Shao Y, Qiu J, Huang H, Mao B, Dai W, He X, et al. Pre-pregnancy BMI, gestational weight gain and risk of preeclampsia: a birth cohort study in Lanzhou, China. BMC Pregnancy Childbirth. 2017;17(1):400.
Baugh N, Harris DE, Aboueissa AM, Sarton C, Lichter E. The impact of maternal obesity and excessive gestational weight gain on maternal and infant outcomes in Maine: analysis of pregnancy risk assessment monitoring system results from 2000 to 2010. J Pregnancy. 2016;2016:5871313.
Davis RR, Hofferth SL. The association between inadequate gestational weight gain and infant mortality among U.S. infants born in 2002. Matern Child Health J. 2012;16(1):119–24.
Institute of Medicine (US) and National Research Council (US) Committee to Reexamine IOM Pregnancy Weight Guidelines, Rasmussen KM, Yaktine AL. Weight gain during pregnancy: reexamining the Guidelines. Washington, DC: National Academies Press (US); 2009.
Parker JD, Abrams B. Prenatal weight gain advice: an examination of the recent prenatal weight gain recommendations of the Institute of Medicine. Obstet Gynecol. 1992;79:664e669.
Edwards LE, Hellerstedt WL, Alton IR, Story M, Himes JH. Pregnancy complications and birth outcomes in obese and normal-weight women: effects of gestational weight change. Obstet Gynecol. 1996;87:389e394.
Obstetrics Subgroup, Chinese Society of Obstetrics and Gynecology, Chinese Medical Association. Guideline of preconception and prenatal care (2018) (Article in Chinese). Zhonghua Fu Chan Ke Za Zhi. 2018;53(1):7–13.
Yang YD, Yang HX. Investigation into the clinical suitability of Institute of Medicine 2009 guidelines regarding weight gain during pregnancy for women with full term singleton fetus in China. Zhonghua Fu Chan Ke Za Zhi. 2012;47(9):646–50.
Zhou YB, Li HT, Ye RW, Li ZW, Zhang YL, Zhang L, et al. Gestational weight gain, cesarean delivery, and cesarean delivery on maternal request: a cohort analysis of Chinese nulliparous women. Ann Epidemiol. 2017;27(2):96–102.e3.
Wong W, Tang NL, Lau TK, Wong TW. A new recommendation for maternal weight gain in Chinese women. J Am Diet Assoc. 2000;100(7):791–6.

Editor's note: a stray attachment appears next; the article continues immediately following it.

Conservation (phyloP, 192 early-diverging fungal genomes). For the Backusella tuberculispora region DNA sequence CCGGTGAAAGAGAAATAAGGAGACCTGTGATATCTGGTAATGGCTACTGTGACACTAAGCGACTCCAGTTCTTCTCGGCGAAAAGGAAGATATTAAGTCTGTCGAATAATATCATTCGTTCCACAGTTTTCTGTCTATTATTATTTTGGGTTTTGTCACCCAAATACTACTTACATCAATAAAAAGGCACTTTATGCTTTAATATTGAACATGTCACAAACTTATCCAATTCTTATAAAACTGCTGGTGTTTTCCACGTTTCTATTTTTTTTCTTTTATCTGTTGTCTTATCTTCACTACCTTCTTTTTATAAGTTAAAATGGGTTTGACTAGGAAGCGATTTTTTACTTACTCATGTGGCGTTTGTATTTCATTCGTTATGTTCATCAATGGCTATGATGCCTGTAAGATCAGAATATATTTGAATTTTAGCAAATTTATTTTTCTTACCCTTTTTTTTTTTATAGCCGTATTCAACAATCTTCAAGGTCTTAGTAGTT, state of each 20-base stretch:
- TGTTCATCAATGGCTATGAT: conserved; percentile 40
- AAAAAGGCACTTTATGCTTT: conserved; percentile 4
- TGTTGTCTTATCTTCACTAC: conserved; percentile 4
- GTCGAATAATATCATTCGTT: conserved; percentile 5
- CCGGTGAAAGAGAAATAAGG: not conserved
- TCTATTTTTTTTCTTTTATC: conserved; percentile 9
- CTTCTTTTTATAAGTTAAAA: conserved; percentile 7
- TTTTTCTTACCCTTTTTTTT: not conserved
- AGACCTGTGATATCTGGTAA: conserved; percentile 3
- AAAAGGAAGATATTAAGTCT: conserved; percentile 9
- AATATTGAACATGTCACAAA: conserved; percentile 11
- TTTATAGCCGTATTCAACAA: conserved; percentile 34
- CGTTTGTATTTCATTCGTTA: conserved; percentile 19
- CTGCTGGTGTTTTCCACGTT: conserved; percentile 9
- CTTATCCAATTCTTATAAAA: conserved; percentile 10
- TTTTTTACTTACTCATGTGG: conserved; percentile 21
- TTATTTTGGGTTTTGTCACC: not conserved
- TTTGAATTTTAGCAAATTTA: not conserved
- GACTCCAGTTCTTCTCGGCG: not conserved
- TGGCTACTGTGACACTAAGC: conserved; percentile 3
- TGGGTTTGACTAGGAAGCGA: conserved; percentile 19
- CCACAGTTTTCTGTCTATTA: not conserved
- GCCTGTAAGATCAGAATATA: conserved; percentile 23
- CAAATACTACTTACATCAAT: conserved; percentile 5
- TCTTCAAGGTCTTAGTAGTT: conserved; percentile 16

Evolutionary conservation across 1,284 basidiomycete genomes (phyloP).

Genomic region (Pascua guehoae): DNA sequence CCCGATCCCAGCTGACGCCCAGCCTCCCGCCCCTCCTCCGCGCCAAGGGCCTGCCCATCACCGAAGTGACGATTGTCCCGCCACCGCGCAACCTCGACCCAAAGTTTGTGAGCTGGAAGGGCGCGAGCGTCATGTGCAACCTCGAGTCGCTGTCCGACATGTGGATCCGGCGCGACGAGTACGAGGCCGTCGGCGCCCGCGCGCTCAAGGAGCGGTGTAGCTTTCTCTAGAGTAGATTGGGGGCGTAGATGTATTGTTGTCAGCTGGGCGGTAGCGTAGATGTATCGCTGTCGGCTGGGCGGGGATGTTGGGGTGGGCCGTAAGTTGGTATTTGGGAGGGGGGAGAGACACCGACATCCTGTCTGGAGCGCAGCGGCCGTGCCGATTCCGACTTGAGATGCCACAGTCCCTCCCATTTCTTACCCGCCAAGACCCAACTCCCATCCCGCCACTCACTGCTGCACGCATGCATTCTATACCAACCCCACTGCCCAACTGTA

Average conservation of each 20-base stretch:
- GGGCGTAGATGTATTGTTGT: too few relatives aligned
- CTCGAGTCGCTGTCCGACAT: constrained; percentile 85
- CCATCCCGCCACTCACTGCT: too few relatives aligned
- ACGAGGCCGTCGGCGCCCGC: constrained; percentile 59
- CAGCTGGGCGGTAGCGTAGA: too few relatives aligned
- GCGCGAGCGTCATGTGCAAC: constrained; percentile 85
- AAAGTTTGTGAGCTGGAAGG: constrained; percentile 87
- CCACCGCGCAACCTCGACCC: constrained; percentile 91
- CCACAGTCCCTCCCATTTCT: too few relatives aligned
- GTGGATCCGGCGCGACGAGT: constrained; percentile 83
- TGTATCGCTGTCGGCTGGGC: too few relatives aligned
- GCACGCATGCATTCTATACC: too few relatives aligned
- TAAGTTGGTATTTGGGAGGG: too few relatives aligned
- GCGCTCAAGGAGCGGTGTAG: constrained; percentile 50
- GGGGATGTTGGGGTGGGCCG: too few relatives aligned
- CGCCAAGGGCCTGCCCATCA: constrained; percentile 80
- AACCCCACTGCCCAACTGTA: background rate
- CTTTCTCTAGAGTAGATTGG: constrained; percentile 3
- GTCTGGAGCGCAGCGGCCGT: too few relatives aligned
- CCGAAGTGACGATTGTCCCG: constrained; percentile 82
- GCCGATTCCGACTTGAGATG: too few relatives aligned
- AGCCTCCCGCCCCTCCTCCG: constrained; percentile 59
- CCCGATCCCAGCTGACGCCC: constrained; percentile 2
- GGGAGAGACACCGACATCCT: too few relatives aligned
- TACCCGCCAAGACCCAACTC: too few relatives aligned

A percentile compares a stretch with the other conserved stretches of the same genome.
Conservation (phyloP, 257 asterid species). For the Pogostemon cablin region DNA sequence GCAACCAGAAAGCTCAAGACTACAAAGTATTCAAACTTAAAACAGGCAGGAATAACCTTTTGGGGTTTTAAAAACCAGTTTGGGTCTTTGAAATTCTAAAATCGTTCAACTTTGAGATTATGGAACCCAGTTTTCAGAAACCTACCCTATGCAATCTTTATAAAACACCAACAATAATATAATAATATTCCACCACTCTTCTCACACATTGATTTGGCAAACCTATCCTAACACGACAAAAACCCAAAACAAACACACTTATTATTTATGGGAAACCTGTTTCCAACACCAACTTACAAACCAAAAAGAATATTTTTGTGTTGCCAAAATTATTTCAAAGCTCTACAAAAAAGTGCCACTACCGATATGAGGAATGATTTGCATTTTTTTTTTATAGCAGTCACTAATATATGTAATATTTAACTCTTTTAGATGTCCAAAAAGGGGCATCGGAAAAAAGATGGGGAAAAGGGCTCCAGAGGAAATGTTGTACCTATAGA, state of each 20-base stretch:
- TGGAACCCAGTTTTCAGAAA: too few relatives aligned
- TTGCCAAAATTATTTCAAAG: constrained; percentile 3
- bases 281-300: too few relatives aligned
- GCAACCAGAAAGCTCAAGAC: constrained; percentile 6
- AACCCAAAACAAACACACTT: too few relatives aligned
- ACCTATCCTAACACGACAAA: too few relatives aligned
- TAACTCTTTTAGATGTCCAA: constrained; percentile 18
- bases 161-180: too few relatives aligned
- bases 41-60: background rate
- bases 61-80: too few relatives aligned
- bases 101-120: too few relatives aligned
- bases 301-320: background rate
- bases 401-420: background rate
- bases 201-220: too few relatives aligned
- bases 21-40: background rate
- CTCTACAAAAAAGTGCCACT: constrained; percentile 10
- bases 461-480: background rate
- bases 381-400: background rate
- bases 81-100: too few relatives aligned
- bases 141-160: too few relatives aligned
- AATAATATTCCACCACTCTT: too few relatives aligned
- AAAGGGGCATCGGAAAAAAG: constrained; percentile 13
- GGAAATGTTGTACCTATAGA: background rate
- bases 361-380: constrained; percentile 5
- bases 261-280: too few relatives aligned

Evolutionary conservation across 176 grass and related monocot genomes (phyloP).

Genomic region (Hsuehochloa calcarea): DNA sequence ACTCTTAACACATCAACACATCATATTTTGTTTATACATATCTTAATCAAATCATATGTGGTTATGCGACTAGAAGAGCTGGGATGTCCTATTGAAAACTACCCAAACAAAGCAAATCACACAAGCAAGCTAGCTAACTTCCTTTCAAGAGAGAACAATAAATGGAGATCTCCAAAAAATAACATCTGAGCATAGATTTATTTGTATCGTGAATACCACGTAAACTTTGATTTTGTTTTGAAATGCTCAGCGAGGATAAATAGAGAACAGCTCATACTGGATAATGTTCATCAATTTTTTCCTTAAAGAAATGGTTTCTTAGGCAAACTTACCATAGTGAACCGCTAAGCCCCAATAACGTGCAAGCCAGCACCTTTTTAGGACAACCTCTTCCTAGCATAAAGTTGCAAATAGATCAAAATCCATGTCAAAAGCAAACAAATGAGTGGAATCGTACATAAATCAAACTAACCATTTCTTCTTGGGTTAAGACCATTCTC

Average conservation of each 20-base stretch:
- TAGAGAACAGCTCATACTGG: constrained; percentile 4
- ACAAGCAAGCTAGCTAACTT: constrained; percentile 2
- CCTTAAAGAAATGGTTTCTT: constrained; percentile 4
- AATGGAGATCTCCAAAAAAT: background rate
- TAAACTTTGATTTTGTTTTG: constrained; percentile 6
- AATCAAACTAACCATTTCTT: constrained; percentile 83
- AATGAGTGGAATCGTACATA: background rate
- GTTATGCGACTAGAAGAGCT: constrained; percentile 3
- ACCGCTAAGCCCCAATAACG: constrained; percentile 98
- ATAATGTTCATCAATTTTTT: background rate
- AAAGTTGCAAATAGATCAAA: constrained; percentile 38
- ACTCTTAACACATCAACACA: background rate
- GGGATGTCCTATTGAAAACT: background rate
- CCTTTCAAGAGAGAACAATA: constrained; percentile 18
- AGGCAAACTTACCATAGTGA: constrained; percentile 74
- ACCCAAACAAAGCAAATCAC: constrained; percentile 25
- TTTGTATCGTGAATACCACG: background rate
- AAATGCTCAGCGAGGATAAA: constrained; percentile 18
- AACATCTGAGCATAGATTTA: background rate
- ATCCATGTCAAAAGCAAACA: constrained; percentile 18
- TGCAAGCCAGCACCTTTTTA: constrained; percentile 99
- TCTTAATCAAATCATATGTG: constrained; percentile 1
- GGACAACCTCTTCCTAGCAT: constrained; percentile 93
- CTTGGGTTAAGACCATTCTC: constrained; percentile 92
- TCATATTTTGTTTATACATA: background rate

Jiang X, Liu M, Song Y, Mao J, Zhou M, Ma Z, et al. The Institute of Medicine recommendation for gestational weight gain is probably not optimal among non-American pregnant women: a retrospective study from China. J Matern Fetal Neonatal Med. 2017;27:1–6.
Yang S, Peng A, Wei S, Wu J, Zhao J, Zhang Y, et al. Pre-pregnancy body mass index, gestational weight gain, and birth weight: a cohort study in China. PLoS One. 2015;10(6):e0130101.
Ko GTC, Chan JC, Cockram CS, Woo J. Prediction of hypertension, diabetes, dyslipidaemia or albuminuria using simple anthropometric indexes in Hong Kong Chinese. Int J Obes. 1999;23:1136–42.
Deurenberg-Yap M, Chew SK, Lin FP, van Staveren WA, Deurenberg P. Relationships between indices of obesity and its comorbidities among Chinese, Malays and Indians in Singapore. Int J Obes. 2001;25:1554–62.
Dai L, Deng C, Li Y, Zhu J, Mu Y, Deng Y, et al. Birth weight reference percentiles for Chinese. PLoS One. 2014;9(8):e104779.
Duryea EL, Hawkins JS, McIntire DD, Casey BM, Leveno KJ. A revised birth weight reference for the United States. Obstet Gynecol. 2014;124(1):16–22.
Khanolkar AR, Hanley GE, Koupil I, Janssen PA. 2009 IOM guidelines for gestational weight gain: how well do they predict outcomes across ethnic groups? Ethn Health. 2017;13:1–16.
Choi SK, Lee G, Kim YH, Park IY, Ko HS, Shin JC. Determining optimal gestational weight gain in the Korean population: a retrospective cohort study. Reprod Biol Endocrinol. 2017;15(1):67.